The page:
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Sport-specific training is common practice today in almost all sports. When playing pickleball, the ability to rotate utilizing the body’s kinetic chain is key to reaching a higher level of play.

The kinetic chain can be described as your body acting as a system of chain links where the energy from one link is transferred to the next. The chain starts from the ground. The power generated from your legs transfers energy to the trunk, shoulders, arms and hands.

The serve, for example, starts with energy from the lower body, back to front, allowing the hips to open toward the target, hinging from the shoulder through the hands into the paddle. There are many things we can do to train off the court to develop our kinetic chain. Not just doing core work but also legs and shoulders.

Neutral or open-stance medicine ball throws are a great way to develop rotational power. When throwing the “medball,” it’s important to remember the energy created to throw the ball comes from the ground up. When the feet push into the ground, the energy is transferred through the legs to the core and finally to the upper body to throw the ball. Remember to accelerate through your throws and don’t use a ball that’s too heavy. Frequently, a ball that’s too heavy will cause imperfections in the throw and slow it down too much.

Squats with a diagonal chop are a great way of training the legs, core, upper body and rotation (see image A). Essentially you’re teaching the body how to sequence the lower and upper body together. Starting with the pulley at a low position, squat down while keeping the chest up and clasp your hands around the handle. As you start the upward movement of the squat, tighten your core and bring your arms with you, extended out in front. As you get to the top of the squat, rotate (foot and hips) and extend arms upward.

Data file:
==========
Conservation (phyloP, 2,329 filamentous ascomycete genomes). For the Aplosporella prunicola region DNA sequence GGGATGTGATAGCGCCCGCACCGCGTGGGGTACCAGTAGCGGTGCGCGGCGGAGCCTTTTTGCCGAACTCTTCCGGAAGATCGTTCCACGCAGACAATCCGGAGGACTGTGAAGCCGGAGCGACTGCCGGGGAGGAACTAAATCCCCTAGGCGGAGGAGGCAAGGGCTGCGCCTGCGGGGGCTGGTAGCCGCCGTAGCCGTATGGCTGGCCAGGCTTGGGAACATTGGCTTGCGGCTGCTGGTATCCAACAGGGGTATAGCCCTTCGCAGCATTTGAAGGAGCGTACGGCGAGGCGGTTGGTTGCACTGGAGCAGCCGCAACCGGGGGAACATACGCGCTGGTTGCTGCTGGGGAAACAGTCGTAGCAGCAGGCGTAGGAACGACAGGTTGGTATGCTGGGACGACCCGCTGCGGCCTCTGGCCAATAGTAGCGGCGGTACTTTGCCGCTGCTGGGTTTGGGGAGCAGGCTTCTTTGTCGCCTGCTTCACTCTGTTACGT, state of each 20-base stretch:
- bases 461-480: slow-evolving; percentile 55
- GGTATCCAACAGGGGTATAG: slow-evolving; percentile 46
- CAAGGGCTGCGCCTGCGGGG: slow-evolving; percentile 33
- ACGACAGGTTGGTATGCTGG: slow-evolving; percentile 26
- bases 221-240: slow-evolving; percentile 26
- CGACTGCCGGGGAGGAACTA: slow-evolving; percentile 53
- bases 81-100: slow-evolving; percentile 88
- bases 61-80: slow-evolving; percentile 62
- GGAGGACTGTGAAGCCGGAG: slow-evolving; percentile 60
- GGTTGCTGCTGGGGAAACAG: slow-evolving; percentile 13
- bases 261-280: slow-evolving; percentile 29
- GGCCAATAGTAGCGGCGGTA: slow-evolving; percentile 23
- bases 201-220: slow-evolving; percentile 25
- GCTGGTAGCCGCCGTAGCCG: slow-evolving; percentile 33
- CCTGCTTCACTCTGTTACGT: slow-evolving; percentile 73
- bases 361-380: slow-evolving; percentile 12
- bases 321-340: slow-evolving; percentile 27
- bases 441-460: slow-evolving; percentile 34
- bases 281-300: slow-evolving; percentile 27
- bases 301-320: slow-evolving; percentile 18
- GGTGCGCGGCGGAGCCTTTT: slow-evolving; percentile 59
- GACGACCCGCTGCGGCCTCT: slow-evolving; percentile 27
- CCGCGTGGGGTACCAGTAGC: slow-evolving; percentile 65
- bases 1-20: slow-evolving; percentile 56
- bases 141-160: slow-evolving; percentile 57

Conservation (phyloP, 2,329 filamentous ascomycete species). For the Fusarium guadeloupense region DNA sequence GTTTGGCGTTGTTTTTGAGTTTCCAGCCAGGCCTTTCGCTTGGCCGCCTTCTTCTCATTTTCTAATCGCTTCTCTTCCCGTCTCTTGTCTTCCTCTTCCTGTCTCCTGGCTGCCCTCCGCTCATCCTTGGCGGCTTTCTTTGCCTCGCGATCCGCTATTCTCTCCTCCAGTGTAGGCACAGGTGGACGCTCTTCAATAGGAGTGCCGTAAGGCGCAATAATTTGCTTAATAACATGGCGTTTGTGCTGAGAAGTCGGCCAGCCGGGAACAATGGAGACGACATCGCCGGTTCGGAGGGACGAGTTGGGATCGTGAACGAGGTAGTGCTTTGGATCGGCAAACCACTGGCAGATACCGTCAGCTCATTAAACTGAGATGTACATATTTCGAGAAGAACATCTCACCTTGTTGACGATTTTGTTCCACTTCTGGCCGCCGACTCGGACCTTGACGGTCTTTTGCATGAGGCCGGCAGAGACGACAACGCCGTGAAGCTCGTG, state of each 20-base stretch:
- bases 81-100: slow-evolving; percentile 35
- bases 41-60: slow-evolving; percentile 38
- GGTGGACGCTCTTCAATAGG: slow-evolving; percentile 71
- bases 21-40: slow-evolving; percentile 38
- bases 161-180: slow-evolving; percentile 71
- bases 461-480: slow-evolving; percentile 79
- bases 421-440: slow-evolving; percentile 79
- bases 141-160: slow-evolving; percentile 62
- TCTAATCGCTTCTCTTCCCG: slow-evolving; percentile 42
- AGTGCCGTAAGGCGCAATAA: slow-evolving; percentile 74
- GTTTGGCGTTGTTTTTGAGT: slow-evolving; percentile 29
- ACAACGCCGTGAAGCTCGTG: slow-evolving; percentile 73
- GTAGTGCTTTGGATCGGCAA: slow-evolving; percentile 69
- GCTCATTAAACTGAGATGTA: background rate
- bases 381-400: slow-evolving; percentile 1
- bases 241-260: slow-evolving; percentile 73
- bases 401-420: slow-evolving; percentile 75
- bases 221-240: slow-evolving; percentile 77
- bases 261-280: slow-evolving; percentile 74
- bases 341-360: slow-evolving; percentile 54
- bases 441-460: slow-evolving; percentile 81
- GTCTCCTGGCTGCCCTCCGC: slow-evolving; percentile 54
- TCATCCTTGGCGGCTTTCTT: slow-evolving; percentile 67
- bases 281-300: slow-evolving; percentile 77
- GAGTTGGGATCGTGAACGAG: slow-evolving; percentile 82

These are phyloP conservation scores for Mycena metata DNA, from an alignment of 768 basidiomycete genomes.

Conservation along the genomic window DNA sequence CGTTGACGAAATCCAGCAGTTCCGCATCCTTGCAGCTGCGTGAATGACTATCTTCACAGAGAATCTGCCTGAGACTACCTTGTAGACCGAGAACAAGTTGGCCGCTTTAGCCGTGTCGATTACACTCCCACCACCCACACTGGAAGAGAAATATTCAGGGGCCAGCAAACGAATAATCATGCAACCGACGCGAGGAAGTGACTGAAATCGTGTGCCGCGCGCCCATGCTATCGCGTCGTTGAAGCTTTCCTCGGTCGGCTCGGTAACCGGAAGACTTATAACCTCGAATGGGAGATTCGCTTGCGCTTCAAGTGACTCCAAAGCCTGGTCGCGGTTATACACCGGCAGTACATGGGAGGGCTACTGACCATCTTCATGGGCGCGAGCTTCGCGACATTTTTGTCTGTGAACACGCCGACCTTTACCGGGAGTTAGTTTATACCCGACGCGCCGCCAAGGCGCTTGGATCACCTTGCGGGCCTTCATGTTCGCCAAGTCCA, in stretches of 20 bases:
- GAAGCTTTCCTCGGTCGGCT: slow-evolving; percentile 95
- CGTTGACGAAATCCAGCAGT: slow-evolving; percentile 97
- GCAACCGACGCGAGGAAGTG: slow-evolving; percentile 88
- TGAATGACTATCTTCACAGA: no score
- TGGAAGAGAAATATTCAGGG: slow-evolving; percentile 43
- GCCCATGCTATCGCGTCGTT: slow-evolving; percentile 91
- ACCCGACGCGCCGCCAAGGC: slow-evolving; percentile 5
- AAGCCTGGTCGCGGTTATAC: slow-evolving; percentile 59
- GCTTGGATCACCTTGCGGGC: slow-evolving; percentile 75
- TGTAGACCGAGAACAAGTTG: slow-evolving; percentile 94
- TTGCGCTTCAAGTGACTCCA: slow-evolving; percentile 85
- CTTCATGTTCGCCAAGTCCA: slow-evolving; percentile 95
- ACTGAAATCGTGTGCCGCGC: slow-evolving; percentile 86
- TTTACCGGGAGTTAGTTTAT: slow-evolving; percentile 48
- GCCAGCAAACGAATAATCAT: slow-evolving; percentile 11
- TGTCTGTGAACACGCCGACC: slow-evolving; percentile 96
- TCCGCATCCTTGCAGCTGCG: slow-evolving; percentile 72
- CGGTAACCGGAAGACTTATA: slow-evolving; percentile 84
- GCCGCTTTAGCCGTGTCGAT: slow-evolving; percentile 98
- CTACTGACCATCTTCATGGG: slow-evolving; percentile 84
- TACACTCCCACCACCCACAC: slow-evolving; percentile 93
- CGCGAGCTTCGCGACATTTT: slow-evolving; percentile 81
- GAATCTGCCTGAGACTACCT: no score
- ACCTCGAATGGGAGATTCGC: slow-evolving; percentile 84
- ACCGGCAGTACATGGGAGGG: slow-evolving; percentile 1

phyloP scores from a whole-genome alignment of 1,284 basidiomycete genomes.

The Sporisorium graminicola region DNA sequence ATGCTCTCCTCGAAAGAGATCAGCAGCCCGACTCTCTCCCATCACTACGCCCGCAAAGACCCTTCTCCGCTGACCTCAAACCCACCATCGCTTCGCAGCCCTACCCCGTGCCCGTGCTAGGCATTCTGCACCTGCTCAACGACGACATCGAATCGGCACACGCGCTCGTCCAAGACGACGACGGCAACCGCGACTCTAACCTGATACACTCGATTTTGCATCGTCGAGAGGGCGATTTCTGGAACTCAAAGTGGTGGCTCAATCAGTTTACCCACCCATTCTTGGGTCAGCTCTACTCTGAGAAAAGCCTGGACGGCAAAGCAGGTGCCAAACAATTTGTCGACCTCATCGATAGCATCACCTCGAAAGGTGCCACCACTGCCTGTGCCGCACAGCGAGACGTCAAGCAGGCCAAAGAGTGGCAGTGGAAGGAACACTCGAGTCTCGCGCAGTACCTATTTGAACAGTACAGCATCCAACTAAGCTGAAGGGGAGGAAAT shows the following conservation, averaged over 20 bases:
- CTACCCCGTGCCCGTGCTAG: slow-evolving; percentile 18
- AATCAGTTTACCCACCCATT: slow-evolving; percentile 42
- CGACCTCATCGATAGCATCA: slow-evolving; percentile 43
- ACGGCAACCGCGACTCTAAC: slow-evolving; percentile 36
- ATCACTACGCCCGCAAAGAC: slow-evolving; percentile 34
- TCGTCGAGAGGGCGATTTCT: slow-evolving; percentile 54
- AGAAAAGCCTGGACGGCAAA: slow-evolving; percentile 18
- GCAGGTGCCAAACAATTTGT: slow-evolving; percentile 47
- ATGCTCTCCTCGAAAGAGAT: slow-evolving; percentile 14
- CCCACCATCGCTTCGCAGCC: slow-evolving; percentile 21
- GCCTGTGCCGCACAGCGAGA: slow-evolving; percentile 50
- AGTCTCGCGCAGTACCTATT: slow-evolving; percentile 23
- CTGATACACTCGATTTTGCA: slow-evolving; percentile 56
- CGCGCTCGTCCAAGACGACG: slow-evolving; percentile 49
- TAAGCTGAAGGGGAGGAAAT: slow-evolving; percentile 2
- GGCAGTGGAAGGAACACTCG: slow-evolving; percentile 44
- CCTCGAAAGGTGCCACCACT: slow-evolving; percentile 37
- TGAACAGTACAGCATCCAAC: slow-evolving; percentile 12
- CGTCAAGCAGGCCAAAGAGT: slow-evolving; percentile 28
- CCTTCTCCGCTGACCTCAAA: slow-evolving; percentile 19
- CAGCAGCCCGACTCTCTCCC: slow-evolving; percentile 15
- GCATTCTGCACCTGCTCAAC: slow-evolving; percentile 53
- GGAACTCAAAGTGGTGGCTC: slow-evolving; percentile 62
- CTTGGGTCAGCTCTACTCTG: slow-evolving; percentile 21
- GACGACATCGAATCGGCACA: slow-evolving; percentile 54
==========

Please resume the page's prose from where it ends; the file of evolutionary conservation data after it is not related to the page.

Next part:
In order to have a good transfer of energy from the lower to upper body, you need a strong core. A weak core will cause “energy leaks” and reduce the amount of energy being produced. Two great core exercises are the Pallof press and Swiss ball rollouts. The Pallof press is great for activating the core and building stability. With either a pulley or elastic tubing, stand away from the machine with feet shoulder width apart. Start with the handle in the middle of your chest and push away straight out and return. The rollouts (see image B) are a challenging core exercise that can be performed at any fitness level. Kneel on the ground and plank on the ball. Roll the ball out as far as you can while maintaining perfect posture.

Since pickleball involves a significant amount of rotation, this exercise is very important. Two things will happen if the body does not have sufficient rotation in the T-spine. First, you’ll not be able generate your optimal amount of energy production. Second, and simply said, injury is a greater possibility. The open book (see image C) is perfect for addressing these issues. Lying on your side with the top leg bent at 90 degrees over the bottom leg and the top arm extended straight out over the bottom arm, rotate slowly while breathing out and open the top arm behind you like opening a book then return to the starting position.

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